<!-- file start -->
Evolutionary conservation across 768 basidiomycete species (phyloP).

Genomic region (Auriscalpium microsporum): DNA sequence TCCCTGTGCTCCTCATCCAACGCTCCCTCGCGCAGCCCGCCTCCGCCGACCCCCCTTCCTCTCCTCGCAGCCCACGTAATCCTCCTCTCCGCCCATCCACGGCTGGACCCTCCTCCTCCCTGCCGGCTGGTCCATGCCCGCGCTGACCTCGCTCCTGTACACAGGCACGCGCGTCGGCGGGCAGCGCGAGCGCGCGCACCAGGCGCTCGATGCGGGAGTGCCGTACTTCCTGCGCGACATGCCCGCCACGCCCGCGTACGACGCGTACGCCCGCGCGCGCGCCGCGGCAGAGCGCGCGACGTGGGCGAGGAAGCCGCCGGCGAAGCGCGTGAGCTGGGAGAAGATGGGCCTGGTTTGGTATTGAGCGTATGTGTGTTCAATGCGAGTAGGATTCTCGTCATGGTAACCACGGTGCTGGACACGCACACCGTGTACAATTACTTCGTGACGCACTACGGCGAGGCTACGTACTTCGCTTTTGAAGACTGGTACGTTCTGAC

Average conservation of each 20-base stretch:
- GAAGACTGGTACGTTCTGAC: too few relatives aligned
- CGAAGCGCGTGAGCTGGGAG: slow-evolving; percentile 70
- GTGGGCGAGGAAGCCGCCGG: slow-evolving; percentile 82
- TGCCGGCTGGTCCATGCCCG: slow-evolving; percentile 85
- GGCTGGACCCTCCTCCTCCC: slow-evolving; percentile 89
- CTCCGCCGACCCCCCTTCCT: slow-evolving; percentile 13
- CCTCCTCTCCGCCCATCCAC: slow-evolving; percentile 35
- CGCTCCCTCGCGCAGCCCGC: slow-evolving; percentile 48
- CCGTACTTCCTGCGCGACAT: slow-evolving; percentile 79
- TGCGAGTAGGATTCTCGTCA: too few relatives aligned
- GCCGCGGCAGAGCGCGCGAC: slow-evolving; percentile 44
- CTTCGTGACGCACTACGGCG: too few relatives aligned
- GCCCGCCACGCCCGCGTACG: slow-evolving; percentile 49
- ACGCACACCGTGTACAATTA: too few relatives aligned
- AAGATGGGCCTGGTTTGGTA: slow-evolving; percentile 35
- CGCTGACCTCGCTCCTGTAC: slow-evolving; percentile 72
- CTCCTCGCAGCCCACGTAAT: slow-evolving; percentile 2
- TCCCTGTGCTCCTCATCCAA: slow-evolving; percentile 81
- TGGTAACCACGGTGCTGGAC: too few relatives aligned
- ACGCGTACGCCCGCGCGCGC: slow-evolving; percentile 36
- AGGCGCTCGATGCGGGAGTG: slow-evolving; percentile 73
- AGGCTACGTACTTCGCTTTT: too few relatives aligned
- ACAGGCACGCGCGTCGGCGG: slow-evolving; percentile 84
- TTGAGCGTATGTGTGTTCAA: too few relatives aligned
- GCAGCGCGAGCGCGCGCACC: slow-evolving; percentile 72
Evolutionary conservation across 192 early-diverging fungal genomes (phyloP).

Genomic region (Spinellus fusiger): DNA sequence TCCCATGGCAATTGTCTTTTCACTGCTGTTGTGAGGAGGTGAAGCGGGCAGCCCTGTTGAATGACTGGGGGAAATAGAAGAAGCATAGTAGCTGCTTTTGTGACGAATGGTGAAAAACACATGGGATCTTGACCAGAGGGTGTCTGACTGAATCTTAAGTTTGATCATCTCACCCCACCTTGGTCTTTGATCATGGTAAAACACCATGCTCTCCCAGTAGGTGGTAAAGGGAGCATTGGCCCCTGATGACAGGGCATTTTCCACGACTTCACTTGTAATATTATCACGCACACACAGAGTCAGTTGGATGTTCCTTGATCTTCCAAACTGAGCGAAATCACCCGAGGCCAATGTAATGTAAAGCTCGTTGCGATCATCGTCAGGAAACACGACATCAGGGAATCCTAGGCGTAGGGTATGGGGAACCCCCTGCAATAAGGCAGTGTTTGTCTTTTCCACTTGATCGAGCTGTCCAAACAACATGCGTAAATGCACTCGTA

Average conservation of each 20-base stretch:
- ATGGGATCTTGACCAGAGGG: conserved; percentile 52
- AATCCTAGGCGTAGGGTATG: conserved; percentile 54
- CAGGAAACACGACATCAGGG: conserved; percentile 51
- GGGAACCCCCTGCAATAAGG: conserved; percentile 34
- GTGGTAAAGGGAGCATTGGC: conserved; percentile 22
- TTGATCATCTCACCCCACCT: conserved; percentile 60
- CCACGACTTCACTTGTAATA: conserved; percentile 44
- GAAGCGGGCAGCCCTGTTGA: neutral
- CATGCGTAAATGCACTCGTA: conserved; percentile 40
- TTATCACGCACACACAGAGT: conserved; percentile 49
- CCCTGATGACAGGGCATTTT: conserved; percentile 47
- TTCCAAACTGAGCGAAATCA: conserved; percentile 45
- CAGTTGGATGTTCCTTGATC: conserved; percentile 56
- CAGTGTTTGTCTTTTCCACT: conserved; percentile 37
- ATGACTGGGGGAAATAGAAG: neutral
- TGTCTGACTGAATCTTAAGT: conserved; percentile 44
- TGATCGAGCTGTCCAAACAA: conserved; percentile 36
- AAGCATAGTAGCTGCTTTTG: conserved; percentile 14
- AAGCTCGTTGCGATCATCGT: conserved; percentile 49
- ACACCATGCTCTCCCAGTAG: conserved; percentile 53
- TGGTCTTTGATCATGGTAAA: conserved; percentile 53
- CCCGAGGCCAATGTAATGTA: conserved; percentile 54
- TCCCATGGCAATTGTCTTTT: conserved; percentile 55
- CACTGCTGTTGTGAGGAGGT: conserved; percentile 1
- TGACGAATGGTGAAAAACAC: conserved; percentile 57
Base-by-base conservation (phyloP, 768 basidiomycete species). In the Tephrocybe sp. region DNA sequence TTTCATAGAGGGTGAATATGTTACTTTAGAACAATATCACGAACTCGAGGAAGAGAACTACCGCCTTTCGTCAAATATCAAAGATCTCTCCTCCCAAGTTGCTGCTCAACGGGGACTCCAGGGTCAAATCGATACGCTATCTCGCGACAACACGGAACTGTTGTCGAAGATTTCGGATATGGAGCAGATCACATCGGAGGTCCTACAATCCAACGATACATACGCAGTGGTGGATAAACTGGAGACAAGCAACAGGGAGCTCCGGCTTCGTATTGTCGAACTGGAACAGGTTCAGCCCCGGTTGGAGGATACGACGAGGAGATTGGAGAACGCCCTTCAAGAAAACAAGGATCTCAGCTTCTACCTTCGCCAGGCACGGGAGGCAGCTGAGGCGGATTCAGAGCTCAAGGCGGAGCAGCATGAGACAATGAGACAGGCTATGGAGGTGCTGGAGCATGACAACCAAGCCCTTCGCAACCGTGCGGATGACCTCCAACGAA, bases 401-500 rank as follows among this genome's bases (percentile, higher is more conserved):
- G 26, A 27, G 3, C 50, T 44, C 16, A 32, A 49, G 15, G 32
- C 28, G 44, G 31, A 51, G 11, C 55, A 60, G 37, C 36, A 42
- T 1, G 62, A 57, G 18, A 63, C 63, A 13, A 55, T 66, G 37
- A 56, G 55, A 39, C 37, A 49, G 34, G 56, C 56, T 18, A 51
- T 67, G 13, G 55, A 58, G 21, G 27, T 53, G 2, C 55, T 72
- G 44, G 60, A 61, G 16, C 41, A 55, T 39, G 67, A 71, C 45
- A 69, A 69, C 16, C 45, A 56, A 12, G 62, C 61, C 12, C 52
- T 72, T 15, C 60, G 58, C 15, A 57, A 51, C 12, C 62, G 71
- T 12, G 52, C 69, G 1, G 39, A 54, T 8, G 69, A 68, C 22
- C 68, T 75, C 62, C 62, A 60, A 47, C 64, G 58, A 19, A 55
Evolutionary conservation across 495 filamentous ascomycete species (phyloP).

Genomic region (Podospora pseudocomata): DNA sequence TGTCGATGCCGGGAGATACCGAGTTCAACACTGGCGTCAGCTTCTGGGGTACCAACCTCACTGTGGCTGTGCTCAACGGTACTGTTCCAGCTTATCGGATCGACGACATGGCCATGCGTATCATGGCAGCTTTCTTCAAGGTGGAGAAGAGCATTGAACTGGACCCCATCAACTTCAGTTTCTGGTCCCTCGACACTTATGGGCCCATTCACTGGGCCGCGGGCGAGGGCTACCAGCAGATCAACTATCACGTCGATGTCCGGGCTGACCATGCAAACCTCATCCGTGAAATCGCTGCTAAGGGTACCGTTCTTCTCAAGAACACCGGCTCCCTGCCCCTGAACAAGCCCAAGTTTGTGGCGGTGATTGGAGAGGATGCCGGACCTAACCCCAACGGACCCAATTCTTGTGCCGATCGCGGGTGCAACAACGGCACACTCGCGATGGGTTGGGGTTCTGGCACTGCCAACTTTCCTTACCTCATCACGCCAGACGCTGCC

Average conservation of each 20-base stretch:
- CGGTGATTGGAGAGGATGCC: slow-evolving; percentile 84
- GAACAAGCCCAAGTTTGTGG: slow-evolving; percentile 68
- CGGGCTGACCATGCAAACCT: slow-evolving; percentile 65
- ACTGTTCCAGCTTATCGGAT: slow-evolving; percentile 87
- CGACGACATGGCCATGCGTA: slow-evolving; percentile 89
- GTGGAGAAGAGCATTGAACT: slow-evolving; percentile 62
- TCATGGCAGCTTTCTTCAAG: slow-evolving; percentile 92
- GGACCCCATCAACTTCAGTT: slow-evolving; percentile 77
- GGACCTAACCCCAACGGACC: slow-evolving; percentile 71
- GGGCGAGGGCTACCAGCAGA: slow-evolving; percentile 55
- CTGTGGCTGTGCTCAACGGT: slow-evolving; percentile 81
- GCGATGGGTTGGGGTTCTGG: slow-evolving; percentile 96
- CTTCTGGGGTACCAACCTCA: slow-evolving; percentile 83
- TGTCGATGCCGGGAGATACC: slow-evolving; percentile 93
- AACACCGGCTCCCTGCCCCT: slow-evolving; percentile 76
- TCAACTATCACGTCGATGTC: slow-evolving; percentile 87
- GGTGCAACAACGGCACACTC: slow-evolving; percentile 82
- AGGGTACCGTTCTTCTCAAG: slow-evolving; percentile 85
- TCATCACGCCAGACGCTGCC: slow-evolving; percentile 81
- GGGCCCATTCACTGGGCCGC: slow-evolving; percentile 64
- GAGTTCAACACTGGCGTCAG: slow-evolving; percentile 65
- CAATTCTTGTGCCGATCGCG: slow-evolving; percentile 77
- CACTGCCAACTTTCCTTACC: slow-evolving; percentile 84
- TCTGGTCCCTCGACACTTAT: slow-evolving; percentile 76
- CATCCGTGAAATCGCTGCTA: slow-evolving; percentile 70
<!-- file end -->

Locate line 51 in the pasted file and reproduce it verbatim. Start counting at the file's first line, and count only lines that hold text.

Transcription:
- ACACCATGCTCTCCCAGTAG: conserved; percentile 53